Mass Transfer

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Chapter: Pharmaceutical Engineering: Mass Transfer

The following is a brief review of mass transfer to complete the overview of unit processes in pharmacy.


Mass Transfer

INTRODUCTION

The following is a brief review of mass transfer to complete the overview of unit processes in pharmacy. Mass transfer is conceptually and mathematically analogous to heat transfer, as will be seen in the following exposition. Many processes are adopted so that a mixture of materials can be separated into component parts. In some, purely mechanical means are used. Solids may be separated from liquids by the arrest of the former in a bed permeable to the fluid. This process is known as filtration. In other examples, a difference in density of two phases permits separation. This is found in sedimentation and centrifugation. Many other processes, however, operate by a change in the composition of a phase due to the diffusion of one component in another. Such processes are known as diffusional or mass transfer processes. Distillation, dissolution, drying, and crystallization provide examples. In all cases, diffusion is the result of a difference in the concentration of the diffusing substance, this component moving from a region of high concentration to a region of low concentration under the influence of the concentration gradient.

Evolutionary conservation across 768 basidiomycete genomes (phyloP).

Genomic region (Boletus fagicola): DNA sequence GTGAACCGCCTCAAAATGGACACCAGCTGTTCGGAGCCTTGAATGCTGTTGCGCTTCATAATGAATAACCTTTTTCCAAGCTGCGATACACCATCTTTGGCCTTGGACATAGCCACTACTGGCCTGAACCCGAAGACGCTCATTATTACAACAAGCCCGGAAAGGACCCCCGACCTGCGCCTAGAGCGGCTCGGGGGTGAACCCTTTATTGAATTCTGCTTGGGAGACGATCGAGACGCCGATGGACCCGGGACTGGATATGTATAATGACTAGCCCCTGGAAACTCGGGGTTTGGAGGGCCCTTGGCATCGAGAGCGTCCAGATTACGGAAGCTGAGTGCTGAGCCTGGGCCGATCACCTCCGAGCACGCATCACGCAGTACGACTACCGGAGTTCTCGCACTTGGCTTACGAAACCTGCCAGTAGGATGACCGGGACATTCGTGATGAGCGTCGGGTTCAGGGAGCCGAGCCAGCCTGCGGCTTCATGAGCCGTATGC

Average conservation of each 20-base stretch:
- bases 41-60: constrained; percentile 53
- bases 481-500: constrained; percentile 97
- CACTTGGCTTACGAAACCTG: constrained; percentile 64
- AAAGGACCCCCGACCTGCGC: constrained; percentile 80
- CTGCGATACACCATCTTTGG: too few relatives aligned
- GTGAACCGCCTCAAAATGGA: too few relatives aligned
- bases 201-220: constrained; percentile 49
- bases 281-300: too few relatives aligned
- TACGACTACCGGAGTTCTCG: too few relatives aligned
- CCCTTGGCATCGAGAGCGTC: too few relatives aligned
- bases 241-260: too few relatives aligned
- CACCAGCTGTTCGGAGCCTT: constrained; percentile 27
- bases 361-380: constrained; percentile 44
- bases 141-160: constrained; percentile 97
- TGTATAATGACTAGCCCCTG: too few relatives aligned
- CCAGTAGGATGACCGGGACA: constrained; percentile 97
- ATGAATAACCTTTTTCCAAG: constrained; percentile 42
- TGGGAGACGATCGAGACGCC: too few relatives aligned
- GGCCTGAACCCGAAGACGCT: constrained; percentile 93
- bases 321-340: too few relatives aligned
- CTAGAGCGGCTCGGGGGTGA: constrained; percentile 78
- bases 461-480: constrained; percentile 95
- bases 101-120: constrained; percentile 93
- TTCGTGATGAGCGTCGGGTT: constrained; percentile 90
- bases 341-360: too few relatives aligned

In mass transfer operations, two immiscible phases are normally present, one or both of which are fluid. In general, these phases are in relative motion and the rate at which a component is transferred from one phase to the other is greatly influenced by the bulk movement of the fluids. In most drying pro-cesses, for example, water vapor diffuses from a saturated layer in contact with the drying surface into a turbulent airstream. The boundary layer, as described in chapter 2, consists of a sublayer in which flow is laminar and an outer region in which flow is turbulent. The mechanism of diffusion differs in these regimes. In the laminar layer, movement of water vapor molecules across streamlines can only occur by molecular diffusion. In the turbulent region, the movement of relatively large units of gas, called eddies, from one region to another causes mixing of the components of the gas. This is called eddy diffusion. Eddy diffusion is a more rapid process, and although molecular diffusion is still present, its contribution to the overall movement of material is small. In still air, eddy diffusion is virtually absent and evaporation occurs only by molecular diffusion.

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